Last night we attended the opening of a photography exhibition by a dozen or so emerging Indonesian imagemakers at the Alila Ubud. The show was a pre-event for the Bali Photography Festival 2010, (which seems to be identical with BLIPFest, but I can’t tell for sure).
The most impressive works on the wall last night were those of Muradi (above), whose original eye, technical rigor, and intrinsic involvement with his (her?) subject matter is extraordinary. The rest of the exhibition was not quite as strong, but the talents and potential are there. Bearing in mind that these are young photographers, I wasn’t surprised to see some over-obvious devotion to the global pantheon of popular imagemaking. I also sensed ambitions to get ahead in advertising. Much of the work exhibited evidenced a lack of courage, and perhaps too much concern for future commercial success.
In summation, I think these young photographers may be looking at too many magazines, when they should be looking more at the world, and with more scrutiny and an independent eye. “Toss the icons, trust your eye, and train it,” I would say.
Worth mentioning here are three other photographers in the show who had something tangible going on . . .
Gusde has a weird way with atmosphere, and a kinky take on picturing 21st century “cool,” as practiced by young Balinese hunks (above). His heavily styled and staged images of tattooed youths are eery. Some seem earnest, but ring false at the same time. This is a warped world of distorted tribalism, populated by urban would-be rebels. But these are rebels bereft of any cause whatsoever, other than posing and aping Ponyboy in S.E. Hinton’s “The Outsiders,” (a book they probably never read). Abrasive with their studied superficiality, the images are disturbing, and I like them. Primarily because they are disturbing. I don’t think the effect was intentional, and that is perhaps most disturbing of all.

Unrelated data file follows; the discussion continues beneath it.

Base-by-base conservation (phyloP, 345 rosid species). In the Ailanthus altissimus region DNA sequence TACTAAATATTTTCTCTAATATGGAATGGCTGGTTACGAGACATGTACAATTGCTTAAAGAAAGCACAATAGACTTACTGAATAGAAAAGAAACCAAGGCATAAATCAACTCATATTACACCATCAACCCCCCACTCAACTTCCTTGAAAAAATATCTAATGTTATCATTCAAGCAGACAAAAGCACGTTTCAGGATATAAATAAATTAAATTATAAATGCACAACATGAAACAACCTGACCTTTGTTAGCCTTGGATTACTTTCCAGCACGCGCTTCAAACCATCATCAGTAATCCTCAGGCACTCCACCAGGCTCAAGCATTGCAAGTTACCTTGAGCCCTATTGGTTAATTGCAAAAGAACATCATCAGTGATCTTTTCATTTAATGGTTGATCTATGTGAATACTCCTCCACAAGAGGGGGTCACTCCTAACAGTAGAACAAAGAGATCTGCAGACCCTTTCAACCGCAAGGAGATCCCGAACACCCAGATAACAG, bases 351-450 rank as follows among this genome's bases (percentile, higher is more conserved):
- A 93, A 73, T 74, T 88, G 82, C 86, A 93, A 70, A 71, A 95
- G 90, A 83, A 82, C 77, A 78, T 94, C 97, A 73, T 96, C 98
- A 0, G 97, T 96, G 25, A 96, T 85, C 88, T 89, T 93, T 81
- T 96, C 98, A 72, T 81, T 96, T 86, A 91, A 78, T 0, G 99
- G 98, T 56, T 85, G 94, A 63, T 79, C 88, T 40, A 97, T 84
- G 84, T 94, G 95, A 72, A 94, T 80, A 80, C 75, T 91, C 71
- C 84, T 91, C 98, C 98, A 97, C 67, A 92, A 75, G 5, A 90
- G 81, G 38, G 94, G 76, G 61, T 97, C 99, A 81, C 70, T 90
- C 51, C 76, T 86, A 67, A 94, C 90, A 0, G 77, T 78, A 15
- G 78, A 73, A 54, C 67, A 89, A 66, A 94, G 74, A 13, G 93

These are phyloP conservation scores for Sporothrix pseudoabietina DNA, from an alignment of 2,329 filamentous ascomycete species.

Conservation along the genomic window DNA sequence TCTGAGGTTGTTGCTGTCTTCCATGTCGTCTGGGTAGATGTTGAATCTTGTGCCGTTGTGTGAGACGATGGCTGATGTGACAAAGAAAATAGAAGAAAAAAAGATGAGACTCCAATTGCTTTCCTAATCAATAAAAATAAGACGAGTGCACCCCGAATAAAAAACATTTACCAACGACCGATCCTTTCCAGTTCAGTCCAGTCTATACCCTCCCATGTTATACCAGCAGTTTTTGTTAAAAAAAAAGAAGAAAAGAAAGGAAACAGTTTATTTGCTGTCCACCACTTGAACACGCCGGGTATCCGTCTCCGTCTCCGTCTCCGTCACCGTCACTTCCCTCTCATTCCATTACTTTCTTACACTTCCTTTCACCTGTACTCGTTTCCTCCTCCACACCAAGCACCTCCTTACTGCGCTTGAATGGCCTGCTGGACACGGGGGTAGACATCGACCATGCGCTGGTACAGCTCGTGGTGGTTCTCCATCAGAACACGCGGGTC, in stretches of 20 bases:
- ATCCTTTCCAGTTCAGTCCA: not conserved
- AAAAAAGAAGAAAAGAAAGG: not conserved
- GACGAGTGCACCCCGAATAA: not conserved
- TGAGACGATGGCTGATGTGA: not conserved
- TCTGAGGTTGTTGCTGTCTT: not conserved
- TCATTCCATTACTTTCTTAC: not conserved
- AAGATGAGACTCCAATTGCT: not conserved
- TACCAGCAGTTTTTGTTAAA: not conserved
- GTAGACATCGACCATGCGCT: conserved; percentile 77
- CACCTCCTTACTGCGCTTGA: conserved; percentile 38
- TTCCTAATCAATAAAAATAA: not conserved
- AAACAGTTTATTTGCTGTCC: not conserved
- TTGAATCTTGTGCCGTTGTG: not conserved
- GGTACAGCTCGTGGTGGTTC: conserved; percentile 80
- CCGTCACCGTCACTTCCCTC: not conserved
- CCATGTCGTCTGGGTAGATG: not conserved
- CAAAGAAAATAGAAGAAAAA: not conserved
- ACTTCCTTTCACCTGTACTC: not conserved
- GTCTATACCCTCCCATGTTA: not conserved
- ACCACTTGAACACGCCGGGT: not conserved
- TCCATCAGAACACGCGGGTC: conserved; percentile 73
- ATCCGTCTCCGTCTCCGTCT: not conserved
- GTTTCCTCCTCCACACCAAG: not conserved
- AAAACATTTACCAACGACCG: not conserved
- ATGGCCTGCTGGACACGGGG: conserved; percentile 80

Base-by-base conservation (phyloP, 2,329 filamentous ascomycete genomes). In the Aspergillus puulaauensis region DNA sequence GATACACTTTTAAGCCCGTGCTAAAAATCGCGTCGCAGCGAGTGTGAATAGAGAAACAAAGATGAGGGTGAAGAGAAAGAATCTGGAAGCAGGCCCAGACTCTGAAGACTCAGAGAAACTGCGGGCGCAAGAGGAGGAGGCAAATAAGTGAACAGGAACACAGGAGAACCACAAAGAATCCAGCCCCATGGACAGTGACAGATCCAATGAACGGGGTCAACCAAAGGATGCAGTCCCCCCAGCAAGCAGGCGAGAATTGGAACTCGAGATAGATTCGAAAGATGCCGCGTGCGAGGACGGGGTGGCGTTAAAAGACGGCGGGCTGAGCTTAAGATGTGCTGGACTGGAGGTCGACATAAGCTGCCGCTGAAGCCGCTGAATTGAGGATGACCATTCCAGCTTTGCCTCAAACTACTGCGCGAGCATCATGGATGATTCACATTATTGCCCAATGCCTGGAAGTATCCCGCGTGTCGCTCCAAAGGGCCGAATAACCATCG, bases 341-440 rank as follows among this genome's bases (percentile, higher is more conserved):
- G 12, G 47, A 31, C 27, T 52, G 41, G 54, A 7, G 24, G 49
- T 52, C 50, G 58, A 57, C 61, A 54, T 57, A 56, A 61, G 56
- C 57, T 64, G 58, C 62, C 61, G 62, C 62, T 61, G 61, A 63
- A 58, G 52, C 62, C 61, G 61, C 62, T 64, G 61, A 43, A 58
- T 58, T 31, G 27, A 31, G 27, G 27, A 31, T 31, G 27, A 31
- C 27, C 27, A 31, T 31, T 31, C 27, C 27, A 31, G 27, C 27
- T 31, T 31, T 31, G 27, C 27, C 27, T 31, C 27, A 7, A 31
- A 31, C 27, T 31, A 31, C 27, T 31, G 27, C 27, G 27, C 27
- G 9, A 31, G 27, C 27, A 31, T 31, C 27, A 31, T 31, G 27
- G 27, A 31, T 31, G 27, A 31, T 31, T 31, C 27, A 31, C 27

One thing is certain after viewing Gusde’s online portfolio. He works day and night. He is driven. He is diverse. He is getting jobs with the most creative fashion figures in Bali. There is no stopping this boy. Whether he will continue with the eery-hunks body of work or not is perhaps irrelevant.
Tjok Bagus Kerthyasa (aka Max) is the son of Tjok Raka Kerthyasa and Jero Asri Kerthyasa, both prominent names in Bali. (He is a prince, political figure, and painter. She’s the founder of Biku, a Seminyak gathering place with charm, brains and killer cakes.) It must have been hard growing up in that family. Tjok Bagus’ response was a global walkabout. His photographs show exactly the type of style, colour and subject matter that could launch a career in travel magazine and guidebook work. I think his stock will sell, if he gets a good agent.
Eka Mutulhuda (above), with a CV that includes work for respected news magazine, Tempo, deserves a shout-out. She certainly does not lack for courage. Her complex black and white images of the inevitable mess of human birth were crisp, striking and strong. This is a young photojournalist to watch. She won’t hold back from showing life as it is lived, felt, and (presumably) died.
Of equal interest to the images, were the discussions surrounding them last night. Thoughts were provoked. We enjoyed talking with architect Yew Kwan, jeweler Jean Francois Fichot, photo-journo Jill Gocher, textile designer Arthur Karvan, poet John O’Sullivan, and most of all with Rio Helmi, who masterminded the exhibition, and did his share of the heavy lifting too, we understand.
One suggestion for the curators. There was not enough information on, or acknowledgement of the photographers. Perhaps for future shows you could have each photographer make a portrait of one of the other photographers who they don’t know personally, and then exhibit the portraits at the entry to the exhibition with bio data.
This opening was well-attended considering the overload of events clogging the cultural calendar. Last night’s agenda was ultra-heavy: the Ubud Writers & Readers Festival street fair, a poetry slam, a theatrical performance at the Amandari, a booklaunch, a multi-cultural performance of A Midsummer Night’s Dream, a twilight play reading, and the debut of a louche and lovely little watering hole called the”What Ever Happened to Baby Jane” Bar, at Made Wijaya’s Taman Bebek in Sayan (more on that, later).